Monday, 25 April 2011 15:00Steve Finch
FOR an economy expected to grow by about 6.5 percent this year, news last week that traffic through Sihanoukville Port – by far the country’s largest – grew by an annualised 14.4 percent in the first quarter was to be expected. However, a 3.1-percent fall in imports of oil products served as a reminder that Cambodia’s robust recovery could be held back by surging fuel costs amid crude prices that again neared recent highs at the end of last week.
Ernst & Young in its quarterly oil and gas review warned on Thursday that rising fuel prices driven by demand as a result of the global economic recovery and unrest in the Middle East could hurt the world’s economy.
“Higher prices are expected to impact the global economic recovery and restrain oil demand growth,” it said.
In Cambodia, these effects are already being felt. Premium fuel prices climbed more than 14 percent between March 31, 2010 and the end of the first quarter this year in riel terms, according to Trade Promotion Department data. On the back of a strong local currency in recent weeks, this translated to an even bigger jump for those paying in United States dollars at about 17 percent. Diesel, which fuels lorries and therefore much of the country’s land freight, soared 25 percent in riel terms and about 30 percent in dollars over the same period.
These huge price rises have been the driving force behind the drop in oil imports at the start of this year, said Bin May Malia, marketing division manager at fuel retailer PTT of Thailand. Sales have “dropped a little bit because of the high prices in quarter one”, he told The Post yesterday.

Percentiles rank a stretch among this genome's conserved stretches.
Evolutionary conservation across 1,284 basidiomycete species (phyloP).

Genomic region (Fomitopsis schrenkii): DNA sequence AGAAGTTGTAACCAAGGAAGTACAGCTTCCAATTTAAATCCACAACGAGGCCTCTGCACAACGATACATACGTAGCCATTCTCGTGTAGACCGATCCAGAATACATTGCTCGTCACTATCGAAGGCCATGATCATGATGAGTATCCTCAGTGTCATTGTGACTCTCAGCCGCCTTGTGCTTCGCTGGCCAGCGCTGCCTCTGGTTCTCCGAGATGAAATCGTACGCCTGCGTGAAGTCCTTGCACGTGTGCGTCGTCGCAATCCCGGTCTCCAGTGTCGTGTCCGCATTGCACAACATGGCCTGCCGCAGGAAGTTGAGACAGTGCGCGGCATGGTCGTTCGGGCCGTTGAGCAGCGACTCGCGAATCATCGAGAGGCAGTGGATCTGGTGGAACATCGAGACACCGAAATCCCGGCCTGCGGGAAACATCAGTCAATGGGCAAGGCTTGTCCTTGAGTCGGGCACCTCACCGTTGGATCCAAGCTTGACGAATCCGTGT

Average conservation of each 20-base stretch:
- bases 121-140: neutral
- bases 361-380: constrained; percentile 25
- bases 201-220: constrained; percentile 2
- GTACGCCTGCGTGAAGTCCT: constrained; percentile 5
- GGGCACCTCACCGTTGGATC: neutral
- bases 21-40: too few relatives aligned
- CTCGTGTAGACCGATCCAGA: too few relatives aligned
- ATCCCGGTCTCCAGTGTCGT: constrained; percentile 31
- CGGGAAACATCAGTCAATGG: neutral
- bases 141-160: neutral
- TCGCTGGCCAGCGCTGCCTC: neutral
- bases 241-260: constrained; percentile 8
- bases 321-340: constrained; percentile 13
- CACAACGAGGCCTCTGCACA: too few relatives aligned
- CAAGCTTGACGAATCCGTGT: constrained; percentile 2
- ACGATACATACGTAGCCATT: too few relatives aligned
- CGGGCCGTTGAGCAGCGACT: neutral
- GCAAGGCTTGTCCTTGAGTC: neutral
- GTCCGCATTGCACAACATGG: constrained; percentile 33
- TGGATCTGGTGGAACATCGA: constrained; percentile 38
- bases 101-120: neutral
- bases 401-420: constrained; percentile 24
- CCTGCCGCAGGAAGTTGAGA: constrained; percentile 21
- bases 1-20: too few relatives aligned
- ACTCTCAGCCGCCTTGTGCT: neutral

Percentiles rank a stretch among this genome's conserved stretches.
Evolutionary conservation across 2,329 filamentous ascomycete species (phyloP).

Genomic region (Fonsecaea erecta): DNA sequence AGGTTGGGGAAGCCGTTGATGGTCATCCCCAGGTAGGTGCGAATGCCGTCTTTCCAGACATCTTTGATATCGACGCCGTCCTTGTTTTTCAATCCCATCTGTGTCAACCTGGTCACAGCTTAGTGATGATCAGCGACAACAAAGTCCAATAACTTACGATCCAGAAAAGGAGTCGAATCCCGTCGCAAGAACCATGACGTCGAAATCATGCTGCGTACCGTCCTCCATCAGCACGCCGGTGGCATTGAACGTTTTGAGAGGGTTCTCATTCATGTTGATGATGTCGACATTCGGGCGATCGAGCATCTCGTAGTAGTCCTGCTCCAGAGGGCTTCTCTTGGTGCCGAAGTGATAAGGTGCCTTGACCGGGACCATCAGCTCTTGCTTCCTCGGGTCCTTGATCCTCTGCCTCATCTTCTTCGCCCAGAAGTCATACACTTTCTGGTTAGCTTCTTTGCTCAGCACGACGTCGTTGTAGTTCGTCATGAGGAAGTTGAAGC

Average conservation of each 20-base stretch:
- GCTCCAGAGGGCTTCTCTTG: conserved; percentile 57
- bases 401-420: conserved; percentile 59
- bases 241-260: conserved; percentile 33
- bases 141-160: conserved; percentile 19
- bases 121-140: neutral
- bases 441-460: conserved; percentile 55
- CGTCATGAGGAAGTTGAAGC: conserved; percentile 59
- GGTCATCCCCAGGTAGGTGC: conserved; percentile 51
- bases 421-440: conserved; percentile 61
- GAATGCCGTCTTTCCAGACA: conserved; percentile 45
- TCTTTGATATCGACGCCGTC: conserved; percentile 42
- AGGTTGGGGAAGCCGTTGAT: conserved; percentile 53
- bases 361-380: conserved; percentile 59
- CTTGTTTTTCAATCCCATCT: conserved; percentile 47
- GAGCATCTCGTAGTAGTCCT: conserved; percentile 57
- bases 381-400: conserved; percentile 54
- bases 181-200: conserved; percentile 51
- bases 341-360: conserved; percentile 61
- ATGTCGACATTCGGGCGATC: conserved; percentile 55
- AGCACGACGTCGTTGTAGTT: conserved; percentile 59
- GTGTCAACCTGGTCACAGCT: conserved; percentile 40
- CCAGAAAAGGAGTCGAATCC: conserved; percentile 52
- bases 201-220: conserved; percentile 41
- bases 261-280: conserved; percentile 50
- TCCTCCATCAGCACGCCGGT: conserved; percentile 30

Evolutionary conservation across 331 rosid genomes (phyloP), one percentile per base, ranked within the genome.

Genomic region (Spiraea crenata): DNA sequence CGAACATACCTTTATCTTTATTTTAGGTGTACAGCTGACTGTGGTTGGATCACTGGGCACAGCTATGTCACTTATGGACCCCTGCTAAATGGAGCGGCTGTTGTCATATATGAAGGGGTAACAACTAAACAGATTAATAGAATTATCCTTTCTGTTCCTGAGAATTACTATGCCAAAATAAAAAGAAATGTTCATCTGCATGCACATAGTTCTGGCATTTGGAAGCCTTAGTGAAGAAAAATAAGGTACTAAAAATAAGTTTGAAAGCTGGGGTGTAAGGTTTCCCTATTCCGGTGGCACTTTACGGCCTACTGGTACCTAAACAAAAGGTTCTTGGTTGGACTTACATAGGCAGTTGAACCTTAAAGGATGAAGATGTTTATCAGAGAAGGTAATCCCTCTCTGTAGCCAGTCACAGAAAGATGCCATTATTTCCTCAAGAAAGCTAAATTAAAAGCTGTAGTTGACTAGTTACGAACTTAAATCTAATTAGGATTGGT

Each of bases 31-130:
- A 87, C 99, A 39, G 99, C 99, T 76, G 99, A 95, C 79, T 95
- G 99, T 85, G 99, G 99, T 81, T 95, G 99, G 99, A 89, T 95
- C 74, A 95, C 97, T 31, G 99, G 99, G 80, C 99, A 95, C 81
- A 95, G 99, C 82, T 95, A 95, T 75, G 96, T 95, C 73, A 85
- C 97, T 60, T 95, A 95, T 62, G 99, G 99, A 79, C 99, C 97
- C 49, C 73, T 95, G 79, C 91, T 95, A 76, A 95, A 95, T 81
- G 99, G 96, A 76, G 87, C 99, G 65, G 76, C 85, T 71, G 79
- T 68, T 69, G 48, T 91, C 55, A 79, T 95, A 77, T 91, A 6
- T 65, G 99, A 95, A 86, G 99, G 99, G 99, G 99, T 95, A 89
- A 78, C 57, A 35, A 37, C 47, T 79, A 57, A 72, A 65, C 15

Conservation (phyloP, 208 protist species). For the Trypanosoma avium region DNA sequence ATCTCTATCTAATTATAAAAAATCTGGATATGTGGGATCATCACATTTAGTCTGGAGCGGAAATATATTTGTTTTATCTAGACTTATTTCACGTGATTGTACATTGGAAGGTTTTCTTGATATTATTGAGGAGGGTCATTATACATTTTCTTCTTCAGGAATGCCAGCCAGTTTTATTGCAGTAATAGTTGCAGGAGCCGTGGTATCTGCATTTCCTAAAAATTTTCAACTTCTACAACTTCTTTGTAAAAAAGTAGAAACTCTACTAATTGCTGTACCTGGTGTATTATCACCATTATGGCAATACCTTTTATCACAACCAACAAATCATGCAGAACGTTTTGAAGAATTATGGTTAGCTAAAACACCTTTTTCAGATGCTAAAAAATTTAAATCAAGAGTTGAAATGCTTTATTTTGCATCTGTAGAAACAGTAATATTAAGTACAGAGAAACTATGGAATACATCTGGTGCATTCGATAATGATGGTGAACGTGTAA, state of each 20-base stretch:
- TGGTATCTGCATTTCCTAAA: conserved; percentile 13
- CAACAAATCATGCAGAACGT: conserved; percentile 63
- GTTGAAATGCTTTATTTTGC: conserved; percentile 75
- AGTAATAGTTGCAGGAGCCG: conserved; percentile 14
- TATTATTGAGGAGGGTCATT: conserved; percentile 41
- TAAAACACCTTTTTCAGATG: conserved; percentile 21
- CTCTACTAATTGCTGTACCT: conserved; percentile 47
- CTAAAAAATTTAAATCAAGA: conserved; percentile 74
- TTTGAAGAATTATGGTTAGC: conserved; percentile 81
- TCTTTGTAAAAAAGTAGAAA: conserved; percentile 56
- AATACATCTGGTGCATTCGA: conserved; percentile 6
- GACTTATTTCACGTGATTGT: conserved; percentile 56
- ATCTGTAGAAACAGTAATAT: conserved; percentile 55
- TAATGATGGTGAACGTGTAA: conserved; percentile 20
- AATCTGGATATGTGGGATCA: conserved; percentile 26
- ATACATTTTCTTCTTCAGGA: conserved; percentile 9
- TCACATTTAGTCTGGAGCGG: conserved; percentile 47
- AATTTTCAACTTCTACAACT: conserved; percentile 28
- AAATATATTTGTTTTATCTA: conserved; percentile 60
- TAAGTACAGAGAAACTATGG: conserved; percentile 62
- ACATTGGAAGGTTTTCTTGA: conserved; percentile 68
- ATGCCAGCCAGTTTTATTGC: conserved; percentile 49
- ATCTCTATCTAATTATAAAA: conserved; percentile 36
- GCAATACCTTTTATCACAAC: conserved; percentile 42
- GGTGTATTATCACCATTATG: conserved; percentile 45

At PTT, retail fuel sales fell for both diesel and gasoline, he added, although a rise in sales of oil products to the energy and aviation sectors meant company sales were up overall during the first quarter of the year.
The latest figures from Sihanoukville Port – through which PTT imports all its oil products – suggests other fuel retailers in the Kingdom saw a downturn in sales during the first three months.
How will the decreasing appetite for fuel translate within Cambodia’s economy?
At the moment this remains mostly unclear. But disposable incomes for many will decrease as fuel costs take up a larger percentage of household income, while consumers will shy away from some purchases. When consumers buy less fuel we can normally expect generator usage to drop, domestic travellers to take fewer trips, and higher earners to think twice before upgrading vehicles or indeed purchasing a car or motorbike altogether, among other knock-on effects.
Falling demand for fuel can therefore only have a negative impact on Cambodia’s economy over the coming months. In terms of the country’s energy problems, the situation serves as yet another reminder that fuel remains among the key challenges for the Kingdom’s economy. And it’s a problem that is only getting worse.